and emerging markets research in the 2015 IRRI (Independent
Research in Responsible Investment) Survey. In Contrast
to the aforementioned JSE SRI Index, the robust screening
methodology of our index addressed both the Lonmin and
African Bank issues. Lonmin was excluded from the index due
to a low controversy score, while African Bank was dropped
in June 2014 as their ESG scores were lower than that of their
ANALYSING THE RETURNS
There has long prevailed an alleged trade-off between
investment returns and allocation of capital towards companies
that facilitate positive social and environmental impacts.
Research has however proven that 88% of reviewed sources
find that companies with robust sustainability practices
demonstrate better operational performance, which ultimately
translates into higher cashflows1. And 80% of the reviewed
studies demonstrate that prudent sustainability practices have a
positive influence on investment performance1
Though we cannot guarantee future outperformance, the trend
below (Figure 1) endorses the fact that ESG has paid off
relative to the market index. The returns of the ESG selection
criteria are also far superior to that of the FTSE/JSE SRI SWIX,
which has underperformed the parent index over its lifetime.
The robustness of the screening methodology is once again
reflected in the return profile above. The outperformance of
the Old Mutual Responsible Investment Equity Index Fund was
attributed to two distinct outcomes from the screening process:
A) SABMiller was overweight due to being the best in its
sector from an ESG perspective.
B) Sasol and Anglo American were not selected due to
their low ESG scores and thus the fund benefited as
they have both lost significant value over the period.
We can see a similar trend in emerging economies.
When comparing the MSCI Emerging Markets Index to
that of MSCI Emerging Markets ESG Index (Figure 2),
there is clear value in applying ESG criteria to selecting
the best stocks. Granted, South Africa is a more regulated
emerging economy and the return differential is not as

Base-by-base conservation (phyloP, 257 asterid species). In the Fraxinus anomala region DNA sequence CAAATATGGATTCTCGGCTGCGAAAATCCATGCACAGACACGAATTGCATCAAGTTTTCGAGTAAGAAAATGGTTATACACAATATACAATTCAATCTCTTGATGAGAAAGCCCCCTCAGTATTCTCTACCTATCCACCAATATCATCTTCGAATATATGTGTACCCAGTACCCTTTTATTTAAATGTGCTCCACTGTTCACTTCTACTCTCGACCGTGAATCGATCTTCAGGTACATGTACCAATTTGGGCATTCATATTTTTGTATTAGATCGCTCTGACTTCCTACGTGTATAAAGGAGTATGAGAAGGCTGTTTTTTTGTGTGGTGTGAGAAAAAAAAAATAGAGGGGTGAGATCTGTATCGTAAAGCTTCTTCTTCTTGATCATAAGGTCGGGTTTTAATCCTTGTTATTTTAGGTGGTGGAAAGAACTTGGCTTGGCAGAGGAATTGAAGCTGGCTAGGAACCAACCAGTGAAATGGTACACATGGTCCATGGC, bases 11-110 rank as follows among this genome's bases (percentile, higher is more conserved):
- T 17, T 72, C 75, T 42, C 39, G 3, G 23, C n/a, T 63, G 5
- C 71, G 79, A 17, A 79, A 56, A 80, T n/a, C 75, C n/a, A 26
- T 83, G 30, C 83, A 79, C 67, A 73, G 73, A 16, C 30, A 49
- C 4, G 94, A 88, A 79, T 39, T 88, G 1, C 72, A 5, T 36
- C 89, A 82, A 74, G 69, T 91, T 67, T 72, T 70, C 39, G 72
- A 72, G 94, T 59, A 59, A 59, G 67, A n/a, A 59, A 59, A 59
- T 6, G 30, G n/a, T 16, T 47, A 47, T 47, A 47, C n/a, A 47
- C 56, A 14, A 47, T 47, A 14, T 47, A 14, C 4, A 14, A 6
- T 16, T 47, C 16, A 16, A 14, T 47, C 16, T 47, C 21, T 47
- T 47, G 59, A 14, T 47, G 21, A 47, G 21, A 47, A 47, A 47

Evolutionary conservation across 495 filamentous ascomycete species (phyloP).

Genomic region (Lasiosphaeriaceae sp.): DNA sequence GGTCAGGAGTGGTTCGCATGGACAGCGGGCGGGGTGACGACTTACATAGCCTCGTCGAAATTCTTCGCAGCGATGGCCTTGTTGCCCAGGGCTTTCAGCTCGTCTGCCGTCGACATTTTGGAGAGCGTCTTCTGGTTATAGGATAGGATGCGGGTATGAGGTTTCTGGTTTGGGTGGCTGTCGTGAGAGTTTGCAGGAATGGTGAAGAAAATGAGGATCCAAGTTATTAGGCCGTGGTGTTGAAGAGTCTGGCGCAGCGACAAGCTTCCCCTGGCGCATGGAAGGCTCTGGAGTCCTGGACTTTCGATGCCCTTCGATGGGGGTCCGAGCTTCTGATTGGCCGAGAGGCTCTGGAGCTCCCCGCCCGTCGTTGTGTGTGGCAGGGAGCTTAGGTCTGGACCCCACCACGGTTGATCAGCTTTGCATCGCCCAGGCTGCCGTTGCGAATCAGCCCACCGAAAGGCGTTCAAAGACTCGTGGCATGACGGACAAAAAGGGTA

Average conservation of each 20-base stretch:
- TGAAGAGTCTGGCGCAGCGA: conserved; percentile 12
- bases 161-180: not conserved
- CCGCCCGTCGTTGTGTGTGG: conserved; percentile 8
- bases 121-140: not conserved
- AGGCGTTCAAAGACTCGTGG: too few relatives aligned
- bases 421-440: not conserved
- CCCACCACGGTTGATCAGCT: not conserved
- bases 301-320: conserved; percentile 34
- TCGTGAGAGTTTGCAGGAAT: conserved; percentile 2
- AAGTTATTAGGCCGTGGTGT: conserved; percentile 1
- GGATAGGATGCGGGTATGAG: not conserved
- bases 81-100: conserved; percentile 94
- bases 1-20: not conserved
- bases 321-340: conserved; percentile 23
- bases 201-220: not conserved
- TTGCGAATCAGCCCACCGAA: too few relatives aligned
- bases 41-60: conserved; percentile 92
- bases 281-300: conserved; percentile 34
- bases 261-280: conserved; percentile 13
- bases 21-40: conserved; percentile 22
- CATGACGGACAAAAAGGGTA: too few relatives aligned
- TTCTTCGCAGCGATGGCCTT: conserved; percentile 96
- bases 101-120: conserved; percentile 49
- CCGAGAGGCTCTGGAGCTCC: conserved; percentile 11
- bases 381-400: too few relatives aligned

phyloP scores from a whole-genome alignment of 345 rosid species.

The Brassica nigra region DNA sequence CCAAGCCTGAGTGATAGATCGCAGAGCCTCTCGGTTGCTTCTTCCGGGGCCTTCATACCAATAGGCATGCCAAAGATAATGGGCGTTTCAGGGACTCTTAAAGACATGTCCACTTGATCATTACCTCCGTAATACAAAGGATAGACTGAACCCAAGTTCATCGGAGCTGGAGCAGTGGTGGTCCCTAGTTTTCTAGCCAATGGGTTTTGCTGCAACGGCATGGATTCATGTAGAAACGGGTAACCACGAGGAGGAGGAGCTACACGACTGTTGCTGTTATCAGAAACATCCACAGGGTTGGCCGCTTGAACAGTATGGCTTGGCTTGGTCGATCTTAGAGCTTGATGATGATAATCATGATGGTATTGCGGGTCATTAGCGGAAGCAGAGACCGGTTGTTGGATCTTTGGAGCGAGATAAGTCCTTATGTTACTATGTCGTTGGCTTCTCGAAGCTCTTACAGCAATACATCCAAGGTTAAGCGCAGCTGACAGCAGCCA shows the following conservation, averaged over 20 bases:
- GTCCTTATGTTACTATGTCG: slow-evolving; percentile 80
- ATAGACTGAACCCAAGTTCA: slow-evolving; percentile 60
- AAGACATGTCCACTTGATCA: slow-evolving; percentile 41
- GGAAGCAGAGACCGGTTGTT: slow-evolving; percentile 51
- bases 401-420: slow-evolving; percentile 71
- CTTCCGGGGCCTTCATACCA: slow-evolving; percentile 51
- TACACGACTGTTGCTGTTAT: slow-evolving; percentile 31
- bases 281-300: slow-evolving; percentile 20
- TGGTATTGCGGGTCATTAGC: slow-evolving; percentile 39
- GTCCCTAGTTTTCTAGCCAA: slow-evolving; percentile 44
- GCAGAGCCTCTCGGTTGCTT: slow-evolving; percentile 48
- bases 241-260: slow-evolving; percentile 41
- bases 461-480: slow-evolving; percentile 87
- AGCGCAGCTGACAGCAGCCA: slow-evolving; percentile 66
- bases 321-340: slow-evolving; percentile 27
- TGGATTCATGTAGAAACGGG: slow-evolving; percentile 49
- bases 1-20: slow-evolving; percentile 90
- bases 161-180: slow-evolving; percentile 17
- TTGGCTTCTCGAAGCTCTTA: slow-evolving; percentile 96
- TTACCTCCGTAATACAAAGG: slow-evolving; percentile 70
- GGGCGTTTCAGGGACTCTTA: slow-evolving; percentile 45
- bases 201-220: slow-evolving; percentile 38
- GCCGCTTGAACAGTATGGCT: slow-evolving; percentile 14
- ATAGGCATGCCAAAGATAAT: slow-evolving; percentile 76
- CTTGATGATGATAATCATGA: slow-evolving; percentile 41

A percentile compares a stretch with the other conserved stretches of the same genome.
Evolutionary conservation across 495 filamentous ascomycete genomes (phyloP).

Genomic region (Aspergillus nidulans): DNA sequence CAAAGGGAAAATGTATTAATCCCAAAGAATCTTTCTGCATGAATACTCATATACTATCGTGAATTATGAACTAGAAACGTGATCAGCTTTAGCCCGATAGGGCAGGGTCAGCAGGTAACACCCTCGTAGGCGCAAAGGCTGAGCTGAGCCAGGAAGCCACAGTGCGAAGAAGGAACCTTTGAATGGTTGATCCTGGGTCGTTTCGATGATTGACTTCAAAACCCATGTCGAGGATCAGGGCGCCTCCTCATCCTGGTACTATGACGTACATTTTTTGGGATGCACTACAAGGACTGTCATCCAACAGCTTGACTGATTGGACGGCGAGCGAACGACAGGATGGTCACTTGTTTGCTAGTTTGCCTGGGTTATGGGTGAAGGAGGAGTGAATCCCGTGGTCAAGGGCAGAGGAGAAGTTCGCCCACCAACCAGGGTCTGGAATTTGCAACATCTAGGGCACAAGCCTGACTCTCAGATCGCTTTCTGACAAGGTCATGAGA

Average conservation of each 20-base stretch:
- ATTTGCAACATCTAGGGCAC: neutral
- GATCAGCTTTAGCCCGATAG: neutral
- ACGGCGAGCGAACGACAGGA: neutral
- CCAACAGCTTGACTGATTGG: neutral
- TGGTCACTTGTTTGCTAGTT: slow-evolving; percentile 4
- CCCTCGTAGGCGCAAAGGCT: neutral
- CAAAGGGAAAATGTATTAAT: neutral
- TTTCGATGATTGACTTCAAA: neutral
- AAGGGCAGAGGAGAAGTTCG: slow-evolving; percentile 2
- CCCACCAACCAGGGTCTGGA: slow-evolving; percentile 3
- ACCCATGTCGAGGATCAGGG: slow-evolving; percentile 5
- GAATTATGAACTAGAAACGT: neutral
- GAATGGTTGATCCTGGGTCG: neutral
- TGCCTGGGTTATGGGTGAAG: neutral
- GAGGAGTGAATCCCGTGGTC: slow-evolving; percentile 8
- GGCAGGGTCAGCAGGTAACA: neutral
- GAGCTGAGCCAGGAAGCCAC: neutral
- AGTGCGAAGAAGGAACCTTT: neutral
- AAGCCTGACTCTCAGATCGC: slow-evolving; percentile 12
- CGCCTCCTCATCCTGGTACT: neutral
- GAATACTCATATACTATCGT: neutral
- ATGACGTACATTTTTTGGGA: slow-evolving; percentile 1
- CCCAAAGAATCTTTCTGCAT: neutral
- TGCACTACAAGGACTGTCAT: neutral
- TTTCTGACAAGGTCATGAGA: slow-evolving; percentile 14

pronounced as in other emerging economies, however
the data reflects that our market indeed behaves in a
In January both the JSE and S&P launched their Sustainable
Investment indices. We performed research on these
respective indices and found some shortcomings and
hence decided to create our own custom index.
In doing our analysis we looked as the following criteria:
- Research methodology and quality
- Index construction.
The MSCI ESG Research covers 97% of the South African
universe, thus the largest coverage compared with the other
indices, whereas Russell investments cover only the large- and
The Old Mutual Responsible Investment Equity Index Fund uses
a best-in-class approach and thus selects the best 50% in each
sector based on their ESG screening. The FTSE/Russell ESG
Index uses an ESG scoring system where stocks with an ESG
score greater than 2 are included in the index. This hurdle
is very low as almost all stocks in their research universe are
included in the index. S&P, on the other hand, selects the top
33% ESG companies in their universe for selection into the
index, resulting in a very concentrated index of 24 stocks.
The FTSE/Russell is not sector neutral and thus could be biased
to a specific sector. The S&P Index attempts to be sector
neutral, however due to the way their capping methodology
is applied, this objective is negated due to the underweight
position in the industrials sector. From what is illustrated below,
We believe that responsible investing should be transparent
and accessible to everyone on the street and not just large
financial institutions. Having an ESG Index as part of their
investment strategy allows investors to be able to make a
responsible investment choice, be it with their pension fund
or their savings. Today, people care more than ever before
about how financial return is made. Awareness of ESG factors
as being critical in the investment process will only continue to
spread and, as it does so, more and more investors will view
sustainable investing as the new norm. 1 Source: Oxford, Stanford, Maastricht & Arabesque – 2014